I identify as a contemporary artist in the Canadian Pakistani diaspora who practices Islam by faith. I find the terms Muslim Artist and Islamic Art conceptually myopic and theoretically problematic—such terms are now being challenged by many contemporary art historians and theorists who believe these are part of the Western construct of categorization, viewership, and labelling of the culture and art of the regions where Islam was predominant from a very limited and exotic viewpoint. I prefer the term Art of the Islamic World as it acknowledges that Islam is not monolithic, and it embraces and connects many different practicing cultures across the globe.

My lived experiences of diverse cultures, their languages, customs, and faiths inform my art practice. I was raised in a family where rational thinking, political discourse, and spiritual practices were intertwined, encouraged, and accessible to me. The underlying common thread has been the lesson of tolerance and acceptance of others, which I feel aligns with my faith. 

As a practicing artist, I have gradually arrived at a point where I see my art as free from labels, including Islamic, Pakistani, or Traditional Art. However, I admit it has been a difficult position to hold. This struggle is a hidden strategic power that made me who I am and how I make art. Of course, other aspects/roles play an essential part in my identity construct, including being a woman, a daughter, a wife, and a mother, which often overlap and intersect with my above-described belief system and how I navigate my everyday art and life dealing.

As part of this belief system, I recognize and feel motivated to increase the visibility and representation of artists in Canada who are marginalized because of gender, race, caste, cultural background, and faith. I feel my voice can only be amplified by other voices, and such collective experiences will help in the mobilization of the diversity message, challenge stereotypes and negative perceptions such as Islamophobia, inculcate acceptance of others, and encourage positive discourse. 

LF: I really appreciate that distinction—“Art of the Islamic World”—as a way of recognizing the great plurality held within that term. With the diversity of Islam in mind, I saw recently on Instagram that you had a time-based media work that screened in a context of Sufism. Could you tell me more about this—both the work and the nature of the gathering? I am so curious.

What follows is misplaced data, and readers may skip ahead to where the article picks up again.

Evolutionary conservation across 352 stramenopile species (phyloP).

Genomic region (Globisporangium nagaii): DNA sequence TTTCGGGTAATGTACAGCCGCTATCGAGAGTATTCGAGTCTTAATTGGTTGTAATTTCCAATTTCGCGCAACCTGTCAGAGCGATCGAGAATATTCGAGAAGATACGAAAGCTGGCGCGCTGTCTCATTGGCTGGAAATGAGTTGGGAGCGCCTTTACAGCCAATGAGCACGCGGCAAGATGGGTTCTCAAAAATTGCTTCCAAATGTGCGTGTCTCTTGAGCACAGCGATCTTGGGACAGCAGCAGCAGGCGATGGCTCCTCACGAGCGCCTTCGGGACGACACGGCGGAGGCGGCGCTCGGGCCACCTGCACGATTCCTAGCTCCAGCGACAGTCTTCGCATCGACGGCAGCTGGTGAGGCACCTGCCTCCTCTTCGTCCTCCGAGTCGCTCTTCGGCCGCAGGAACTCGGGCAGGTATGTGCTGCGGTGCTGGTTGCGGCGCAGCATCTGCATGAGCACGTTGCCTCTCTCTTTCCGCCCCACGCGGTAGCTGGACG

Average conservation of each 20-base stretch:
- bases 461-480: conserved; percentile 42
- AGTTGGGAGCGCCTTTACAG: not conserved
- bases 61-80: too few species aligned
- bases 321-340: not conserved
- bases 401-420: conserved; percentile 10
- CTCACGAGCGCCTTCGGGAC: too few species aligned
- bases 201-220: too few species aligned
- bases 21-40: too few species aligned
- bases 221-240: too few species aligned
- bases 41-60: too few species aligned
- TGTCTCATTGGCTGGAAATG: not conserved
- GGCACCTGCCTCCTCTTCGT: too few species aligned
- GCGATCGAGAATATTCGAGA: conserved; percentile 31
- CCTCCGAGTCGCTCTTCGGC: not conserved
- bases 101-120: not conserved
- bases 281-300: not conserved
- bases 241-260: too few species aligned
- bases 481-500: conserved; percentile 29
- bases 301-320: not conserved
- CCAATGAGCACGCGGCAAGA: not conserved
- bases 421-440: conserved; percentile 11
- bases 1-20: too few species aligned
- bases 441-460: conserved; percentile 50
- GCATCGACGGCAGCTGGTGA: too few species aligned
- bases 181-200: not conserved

TQ: The work you are referring to is a documentary film called Songs of the Sufi, which explores the roots, etiquette, locational, and spiritual aspects of Qawwali, a 13th-century musical genre of the Indian Subcontinent. The film was presented at literary and film festivals in South Asia; it was not a spiritual gathering. A gathering is often not required for my works as I often make my artworks in solitude. I create live performances that are not specific to traditions such as Sufism. I neither practice nor am part of any Sufi silsila in which a student receives guidance from a teacher in every aspect of their lives. Such training is part of other cultures as well, such as in Vedic Hinduism and Buddhist teachings. 

My interest lies in finding my center and having a dialogue with myself, in essence, dialogue with my creator, who also resides in me. This condition is a hallmark of today’s contemporary art-making, and I find it illuminating. This is why I do not claim that my performance is a Sama movement of a whirling dervish nor the resulting drawing is a mandala. It is a contemporary performance with its own language, hidden meaning, and unknown potential—potential that sprouts from a center and grows towards an undefined margin, which I believe is the edge of something new. This act of making and experience is unique to me.